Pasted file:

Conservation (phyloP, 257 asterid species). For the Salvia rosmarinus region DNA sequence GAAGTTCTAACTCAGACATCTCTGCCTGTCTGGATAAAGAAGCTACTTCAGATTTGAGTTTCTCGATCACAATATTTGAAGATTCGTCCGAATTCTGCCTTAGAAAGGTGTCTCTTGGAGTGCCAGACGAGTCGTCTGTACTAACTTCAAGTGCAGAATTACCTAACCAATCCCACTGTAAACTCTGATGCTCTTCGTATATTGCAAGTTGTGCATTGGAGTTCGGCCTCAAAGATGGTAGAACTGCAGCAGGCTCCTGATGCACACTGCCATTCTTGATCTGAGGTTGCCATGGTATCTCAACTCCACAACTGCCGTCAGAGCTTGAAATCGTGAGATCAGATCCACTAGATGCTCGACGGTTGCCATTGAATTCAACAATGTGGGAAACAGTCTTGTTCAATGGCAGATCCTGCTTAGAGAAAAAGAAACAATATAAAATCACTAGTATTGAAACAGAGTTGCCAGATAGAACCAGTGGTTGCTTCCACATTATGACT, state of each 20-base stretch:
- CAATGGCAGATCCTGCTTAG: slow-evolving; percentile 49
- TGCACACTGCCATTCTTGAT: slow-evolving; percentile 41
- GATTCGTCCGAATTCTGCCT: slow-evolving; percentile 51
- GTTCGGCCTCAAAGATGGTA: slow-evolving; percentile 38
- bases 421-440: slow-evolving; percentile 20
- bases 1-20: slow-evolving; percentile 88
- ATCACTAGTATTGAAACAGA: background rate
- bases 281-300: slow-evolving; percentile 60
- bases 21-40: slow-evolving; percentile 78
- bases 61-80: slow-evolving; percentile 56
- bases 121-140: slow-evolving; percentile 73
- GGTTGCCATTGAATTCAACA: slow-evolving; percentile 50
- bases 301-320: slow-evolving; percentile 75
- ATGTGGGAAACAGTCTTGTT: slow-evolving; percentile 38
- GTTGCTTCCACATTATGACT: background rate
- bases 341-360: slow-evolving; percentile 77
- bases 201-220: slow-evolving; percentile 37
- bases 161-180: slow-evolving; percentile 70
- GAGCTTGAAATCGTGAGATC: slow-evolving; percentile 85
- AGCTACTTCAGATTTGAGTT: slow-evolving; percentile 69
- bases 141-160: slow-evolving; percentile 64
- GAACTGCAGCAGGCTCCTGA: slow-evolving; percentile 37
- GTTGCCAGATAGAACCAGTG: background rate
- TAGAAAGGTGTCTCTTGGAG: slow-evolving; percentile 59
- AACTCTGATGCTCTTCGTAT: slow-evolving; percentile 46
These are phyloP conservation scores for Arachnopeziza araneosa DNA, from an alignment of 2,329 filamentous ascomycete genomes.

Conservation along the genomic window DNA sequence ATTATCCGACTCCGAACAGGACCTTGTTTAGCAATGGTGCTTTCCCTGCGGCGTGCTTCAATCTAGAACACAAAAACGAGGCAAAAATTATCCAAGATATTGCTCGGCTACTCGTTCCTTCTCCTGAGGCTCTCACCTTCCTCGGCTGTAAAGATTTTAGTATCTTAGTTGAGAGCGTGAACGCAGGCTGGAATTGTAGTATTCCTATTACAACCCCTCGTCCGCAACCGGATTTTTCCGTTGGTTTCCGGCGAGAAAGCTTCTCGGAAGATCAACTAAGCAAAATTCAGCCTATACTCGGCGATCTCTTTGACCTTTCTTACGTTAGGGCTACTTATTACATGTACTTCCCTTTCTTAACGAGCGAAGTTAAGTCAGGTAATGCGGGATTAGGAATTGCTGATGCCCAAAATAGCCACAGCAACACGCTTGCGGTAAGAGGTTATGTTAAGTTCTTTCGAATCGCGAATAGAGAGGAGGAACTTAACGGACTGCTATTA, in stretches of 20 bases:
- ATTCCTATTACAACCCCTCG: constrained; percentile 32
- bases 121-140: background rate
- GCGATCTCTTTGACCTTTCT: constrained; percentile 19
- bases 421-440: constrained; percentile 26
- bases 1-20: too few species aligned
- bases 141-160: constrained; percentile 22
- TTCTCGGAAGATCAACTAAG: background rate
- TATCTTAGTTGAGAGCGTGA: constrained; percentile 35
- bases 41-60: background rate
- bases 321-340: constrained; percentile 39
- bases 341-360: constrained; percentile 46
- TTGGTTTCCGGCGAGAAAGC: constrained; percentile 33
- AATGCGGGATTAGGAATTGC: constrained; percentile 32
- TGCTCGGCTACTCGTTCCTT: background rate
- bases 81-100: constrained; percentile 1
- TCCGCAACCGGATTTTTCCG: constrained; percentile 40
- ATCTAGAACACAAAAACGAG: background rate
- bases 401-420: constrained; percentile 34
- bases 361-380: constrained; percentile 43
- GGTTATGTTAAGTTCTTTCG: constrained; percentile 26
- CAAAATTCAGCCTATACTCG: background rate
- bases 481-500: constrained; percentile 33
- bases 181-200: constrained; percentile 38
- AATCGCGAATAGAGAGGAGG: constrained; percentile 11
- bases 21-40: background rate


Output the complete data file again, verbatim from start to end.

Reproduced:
Conservation (phyloP, 257 asterid species). For the Salvia rosmarinus region DNA sequence GAAGTTCTAACTCAGACATCTCTGCCTGTCTGGATAAAGAAGCTACTTCAGATTTGAGTTTCTCGATCACAATATTTGAAGATTCGTCCGAATTCTGCCTTAGAAAGGTGTCTCTTGGAGTGCCAGACGAGTCGTCTGTACTAACTTCAAGTGCAGAATTACCTAACCAATCCCACTGTAAACTCTGATGCTCTTCGTATATTGCAAGTTGTGCATTGGAGTTCGGCCTCAAAGATGGTAGAACTGCAGCAGGCTCCTGATGCACACTGCCATTCTTGATCTGAGGTTGCCATGGTATCTCAACTCCACAACTGCCGTCAGAGCTTGAAATCGTGAGATCAGATCCACTAGATGCTCGACGGTTGCCATTGAATTCAACAATGTGGGAAACAGTCTTGTTCAATGGCAGATCCTGCTTAGAGAAAAAGAAACAATATAAAATCACTAGTATTGAAACAGAGTTGCCAGATAGAACCAGTGGTTGCTTCCACATTATGACT, state of each 20-base stretch:
- CAATGGCAGATCCTGCTTAG: slow-evolving; percentile 49
- TGCACACTGCCATTCTTGAT: slow-evolving; percentile 41
- GATTCGTCCGAATTCTGCCT: slow-evolving; percentile 51
- GTTCGGCCTCAAAGATGGTA: slow-evolving; percentile 38
- bases 421-440: slow-evolving; percentile 20
- bases 1-20: slow-evolving; percentile 88
- ATCACTAGTATTGAAACAGA: background rate
- bases 281-300: slow-evolving; percentile 60
- bases 21-40: slow-evolving; percentile 78
- bases 61-80: slow-evolving; percentile 56
- bases 121-140: slow-evolving; percentile 73
- GGTTGCCATTGAATTCAACA: slow-evolving; percentile 50
- bases 301-320: slow-evolving; percentile 75
- ATGTGGGAAACAGTCTTGTT: slow-evolving; percentile 38
- GTTGCTTCCACATTATGACT: background rate
- bases 341-360: slow-evolving; percentile 77
- bases 201-220: slow-evolving; percentile 37
- bases 161-180: slow-evolving; percentile 70
- GAGCTTGAAATCGTGAGATC: slow-evolving; percentile 85
- AGCTACTTCAGATTTGAGTT: slow-evolving; percentile 69
- bases 141-160: slow-evolving; percentile 64
- GAACTGCAGCAGGCTCCTGA: slow-evolving; percentile 37
- GTTGCCAGATAGAACCAGTG: background rate
- TAGAAAGGTGTCTCTTGGAG: slow-evolving; percentile 59
- AACTCTGATGCTCTTCGTAT: slow-evolving; percentile 46
These are phyloP conservation scores for Arachnopeziza araneosa DNA, from an alignment of 2,329 filamentous ascomycete genomes.

Conservation along the genomic window DNA sequence ATTATCCGACTCCGAACAGGACCTTGTTTAGCAATGGTGCTTTCCCTGCGGCGTGCTTCAATCTAGAACACAAAAACGAGGCAAAAATTATCCAAGATATTGCTCGGCTACTCGTTCCTTCTCCTGAGGCTCTCACCTTCCTCGGCTGTAAAGATTTTAGTATCTTAGTTGAGAGCGTGAACGCAGGCTGGAATTGTAGTATTCCTATTACAACCCCTCGTCCGCAACCGGATTTTTCCGTTGGTTTCCGGCGAGAAAGCTTCTCGGAAGATCAACTAAGCAAAATTCAGCCTATACTCGGCGATCTCTTTGACCTTTCTTACGTTAGGGCTACTTATTACATGTACTTCCCTTTCTTAACGAGCGAAGTTAAGTCAGGTAATGCGGGATTAGGAATTGCTGATGCCCAAAATAGCCACAGCAACACGCTTGCGGTAAGAGGTTATGTTAAGTTCTTTCGAATCGCGAATAGAGAGGAGGAACTTAACGGACTGCTATTA, in stretches of 20 bases:
- ATTCCTATTACAACCCCTCG: constrained; percentile 32
- bases 121-140: background rate
- GCGATCTCTTTGACCTTTCT: constrained; percentile 19
- bases 421-440: constrained; percentile 26
- bases 1-20: too few species aligned
- bases 141-160: constrained; percentile 22
- TTCTCGGAAGATCAACTAAG: background rate
- TATCTTAGTTGAGAGCGTGA: constrained; percentile 35
- bases 41-60: background rate
- bases 321-340: constrained; percentile 39
- bases 341-360: constrained; percentile 46
- TTGGTTTCCGGCGAGAAAGC: constrained; percentile 33
- AATGCGGGATTAGGAATTGC: constrained; percentile 32
- TGCTCGGCTACTCGTTCCTT: background rate
- bases 81-100: constrained; percentile 1
- TCCGCAACCGGATTTTTCCG: constrained; percentile 40
- ATCTAGAACACAAAAACGAG: background rate
- bases 401-420: constrained; percentile 34
- bases 361-380: constrained; percentile 43
- GGTTATGTTAAGTTCTTTCG: constrained; percentile 26
- CAAAATTCAGCCTATACTCG: background rate
- bases 481-500: constrained; percentile 33
- bases 181-200: constrained; percentile 38
- AATCGCGAATAGAGAGGAGG: constrained; percentile 11
- bases 21-40: background rate